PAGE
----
Repudiating the white supremacist taint of 1902, the 1971 Constitution forbids government discrimination on the basis of race, color, national origin, or sex. The Constitution addresses the unhappy history of massive resistance and school closings. Once the General Assembly has devised a formula for state and local funding of public schools, localities have a constitutional mandate to provide their share—an obligation the attorney general can enforce by mandamus.
Education takes its place in the Bill of Rights, alongside traditional rights such as speech, press, and religion. In language drawn from Thomas Jefferson’s Bill for the More General Diffusion of Knowledge, the Bill of Rights recognizes the link between free government and education. Virginians are enjoined to ensure “an effective system of education throughout the Commonwealth.” Putting muscle into state and local support of public education, the education article looks to the expertise of the Board of Education to prescribe standards of quality for Virginia’s school districts, with the General Assembly having ultimate authority.
Aside from race and education, the Constitution addresses other concerns of our age. The 1902 Constitution had nothing to say about the environment. In a new article, the 1971 Constitution makes it the public policy of the Commonwealth to protect its natural resources, public lands, and historical sites and buildings. More generally, the Constitution recognizes the difference between a constitution and general laws. The 1902 Constitution read like a code of law; the 1971 Constitution is half the length of its predecessor.
At the dawn of the age of modern constitutions, Virginia led the way with the adoption of its famous Declaration of Rights of 1776. That document’s influence reached even to being a model for France’s Declaration of Rights of Man and the Citizen (1789). The Virginia document’s principal architect was George Mason, who drew on social compact theory, the legacy of British constitutionalism, and the insights of his own time. The 1776 Declaration admonishes us that “no free government, nor the blessings of liberty, can be preserved to any people, but by ... frequent recurrence to fundamental principles.” Still etched in Virginia’s Bill of Rights, that manifesto calls to us to educate ourselves in the fundamentals by which a free people govern themselves.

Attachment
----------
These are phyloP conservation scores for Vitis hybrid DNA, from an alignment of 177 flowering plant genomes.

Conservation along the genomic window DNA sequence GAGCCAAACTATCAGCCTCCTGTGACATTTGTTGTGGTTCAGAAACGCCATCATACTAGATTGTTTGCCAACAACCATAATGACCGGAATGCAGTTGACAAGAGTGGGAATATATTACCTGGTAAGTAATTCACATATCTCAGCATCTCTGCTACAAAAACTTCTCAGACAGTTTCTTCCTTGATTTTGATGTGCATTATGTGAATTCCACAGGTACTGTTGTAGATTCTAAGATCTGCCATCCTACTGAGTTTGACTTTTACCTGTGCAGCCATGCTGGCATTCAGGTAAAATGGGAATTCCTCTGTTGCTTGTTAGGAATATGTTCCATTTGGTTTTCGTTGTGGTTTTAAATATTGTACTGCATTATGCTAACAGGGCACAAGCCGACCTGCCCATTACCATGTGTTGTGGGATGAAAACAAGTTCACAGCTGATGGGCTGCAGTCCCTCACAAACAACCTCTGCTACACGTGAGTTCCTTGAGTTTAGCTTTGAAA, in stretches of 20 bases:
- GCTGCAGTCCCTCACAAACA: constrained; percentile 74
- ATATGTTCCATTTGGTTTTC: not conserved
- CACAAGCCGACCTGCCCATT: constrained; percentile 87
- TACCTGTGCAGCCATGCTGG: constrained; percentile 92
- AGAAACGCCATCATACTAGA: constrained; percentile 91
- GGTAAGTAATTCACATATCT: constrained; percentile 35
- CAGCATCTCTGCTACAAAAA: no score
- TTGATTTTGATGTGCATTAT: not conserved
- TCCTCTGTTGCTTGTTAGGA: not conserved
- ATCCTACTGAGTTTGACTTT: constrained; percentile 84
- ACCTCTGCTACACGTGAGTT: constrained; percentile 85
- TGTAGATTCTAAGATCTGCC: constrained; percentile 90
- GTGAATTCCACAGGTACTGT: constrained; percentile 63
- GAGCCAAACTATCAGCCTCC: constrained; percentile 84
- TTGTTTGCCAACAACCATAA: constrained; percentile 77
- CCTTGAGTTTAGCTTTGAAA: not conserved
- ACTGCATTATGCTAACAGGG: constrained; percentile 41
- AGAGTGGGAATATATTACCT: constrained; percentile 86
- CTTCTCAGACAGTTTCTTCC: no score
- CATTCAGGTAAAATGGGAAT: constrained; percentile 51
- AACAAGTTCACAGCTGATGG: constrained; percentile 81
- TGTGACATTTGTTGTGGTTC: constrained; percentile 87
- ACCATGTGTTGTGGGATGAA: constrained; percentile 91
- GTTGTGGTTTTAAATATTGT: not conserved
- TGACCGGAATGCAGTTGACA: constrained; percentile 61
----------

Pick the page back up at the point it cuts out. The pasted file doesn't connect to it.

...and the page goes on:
This article was written by former Virginia Historical Society trustee, A. E. Dick Howard, the Warner-Booker Distinguished Professor of Law at the University of Virginia. Born and raised in Richmond, Virginia, Professor Howard is a graduate of the University of Richmond and received his law degree from the University of Virginia. Active in public affairs, Professor Howard was executive director of the commission that wrote Virginia’s new Constitution and directed the successful referendum campaign for ratification of that constitution. An authority in constitutional law, Professor Howard is the author of a number of books, articles, and monographs. These include The Road from Runnymede: Magna Carta and Constitutionalism in America and Commentaries on the Constitution of Virginia, which won a Phi Beta Kappa prize. Other works include Democracy’s Dawn and Constitution-making in Eastern Europe. In January 1994, Washingtonian magazine named Professor Howard as “one of the most respected educators in the nation.” In 2007, the Library of Virginia and the Richmond Times-Dispatch included Professor Howard on their list of the “greatest Virginians” of the 20th century. In 2013, the University of Virginia conferred on Professor Howard its Thomas Jefferson Award—the highest honor the University confers upon a member of the faculty.